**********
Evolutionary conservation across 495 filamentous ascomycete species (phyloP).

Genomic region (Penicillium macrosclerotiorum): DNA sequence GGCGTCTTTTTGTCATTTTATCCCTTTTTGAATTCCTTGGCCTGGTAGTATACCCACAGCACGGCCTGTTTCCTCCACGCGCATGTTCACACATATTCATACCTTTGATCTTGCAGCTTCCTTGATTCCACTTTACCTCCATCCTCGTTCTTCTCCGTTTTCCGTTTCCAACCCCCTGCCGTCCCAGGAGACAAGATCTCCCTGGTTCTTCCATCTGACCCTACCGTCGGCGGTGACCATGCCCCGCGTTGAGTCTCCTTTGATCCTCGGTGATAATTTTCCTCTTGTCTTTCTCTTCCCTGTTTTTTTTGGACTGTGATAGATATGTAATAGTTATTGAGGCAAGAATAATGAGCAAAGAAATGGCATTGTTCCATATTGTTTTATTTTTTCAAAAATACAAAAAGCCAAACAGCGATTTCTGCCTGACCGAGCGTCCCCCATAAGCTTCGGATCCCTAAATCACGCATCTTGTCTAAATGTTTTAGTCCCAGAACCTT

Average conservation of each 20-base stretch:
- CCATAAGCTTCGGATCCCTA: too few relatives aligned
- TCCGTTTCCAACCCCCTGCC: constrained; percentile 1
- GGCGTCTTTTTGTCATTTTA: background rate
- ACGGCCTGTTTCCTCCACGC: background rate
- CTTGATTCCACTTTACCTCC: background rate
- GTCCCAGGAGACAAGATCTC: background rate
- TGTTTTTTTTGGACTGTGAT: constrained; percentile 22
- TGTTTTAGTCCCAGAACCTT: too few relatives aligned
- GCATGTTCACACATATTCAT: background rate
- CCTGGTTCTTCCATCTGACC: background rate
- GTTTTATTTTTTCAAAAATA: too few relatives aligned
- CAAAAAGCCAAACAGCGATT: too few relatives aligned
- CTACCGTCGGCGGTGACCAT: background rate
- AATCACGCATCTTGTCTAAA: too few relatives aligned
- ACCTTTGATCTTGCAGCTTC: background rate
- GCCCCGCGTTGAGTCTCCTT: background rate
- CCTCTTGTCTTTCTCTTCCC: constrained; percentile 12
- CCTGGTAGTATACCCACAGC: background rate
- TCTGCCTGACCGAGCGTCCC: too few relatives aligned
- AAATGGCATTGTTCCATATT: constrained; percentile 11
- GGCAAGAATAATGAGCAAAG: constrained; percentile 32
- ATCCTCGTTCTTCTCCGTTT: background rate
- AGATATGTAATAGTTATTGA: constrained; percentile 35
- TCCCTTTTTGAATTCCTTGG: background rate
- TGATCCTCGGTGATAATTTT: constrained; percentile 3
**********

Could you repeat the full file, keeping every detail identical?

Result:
Evolutionary conservation across 495 filamentous ascomycete species (phyloP).

Genomic region (Penicillium macrosclerotiorum): DNA sequence GGCGTCTTTTTGTCATTTTATCCCTTTTTGAATTCCTTGGCCTGGTAGTATACCCACAGCACGGCCTGTTTCCTCCACGCGCATGTTCACACATATTCATACCTTTGATCTTGCAGCTTCCTTGATTCCACTTTACCTCCATCCTCGTTCTTCTCCGTTTTCCGTTTCCAACCCCCTGCCGTCCCAGGAGACAAGATCTCCCTGGTTCTTCCATCTGACCCTACCGTCGGCGGTGACCATGCCCCGCGTTGAGTCTCCTTTGATCCTCGGTGATAATTTTCCTCTTGTCTTTCTCTTCCCTGTTTTTTTTGGACTGTGATAGATATGTAATAGTTATTGAGGCAAGAATAATGAGCAAAGAAATGGCATTGTTCCATATTGTTTTATTTTTTCAAAAATACAAAAAGCCAAACAGCGATTTCTGCCTGACCGAGCGTCCCCCATAAGCTTCGGATCCCTAAATCACGCATCTTGTCTAAATGTTTTAGTCCCAGAACCTT

Average conservation of each 20-base stretch:
- CCATAAGCTTCGGATCCCTA: too few relatives aligned
- TCCGTTTCCAACCCCCTGCC: constrained; percentile 1
- GGCGTCTTTTTGTCATTTTA: background rate
- ACGGCCTGTTTCCTCCACGC: background rate
- CTTGATTCCACTTTACCTCC: background rate
- GTCCCAGGAGACAAGATCTC: background rate
- TGTTTTTTTTGGACTGTGAT: constrained; percentile 22
- TGTTTTAGTCCCAGAACCTT: too few relatives aligned
- GCATGTTCACACATATTCAT: background rate
- CCTGGTTCTTCCATCTGACC: background rate
- GTTTTATTTTTTCAAAAATA: too few relatives aligned
- CAAAAAGCCAAACAGCGATT: too few relatives aligned
- CTACCGTCGGCGGTGACCAT: background rate
- AATCACGCATCTTGTCTAAA: too few relatives aligned
- ACCTTTGATCTTGCAGCTTC: background rate
- GCCCCGCGTTGAGTCTCCTT: background rate
- CCTCTTGTCTTTCTCTTCCC: constrained; percentile 12
- CCTGGTAGTATACCCACAGC: background rate
- TCTGCCTGACCGAGCGTCCC: too few relatives aligned
- AAATGGCATTGTTCCATATT: constrained; percentile 11
- GGCAAGAATAATGAGCAAAG: constrained; percentile 32
- ATCCTCGTTCTTCTCCGTTT: background rate
- AGATATGTAATAGTTATTGA: constrained; percentile 35
- TCCCTTTTTGAATTCCTTGG: background rate
- TGATCCTCGGTGATAATTTT: constrained; percentile 3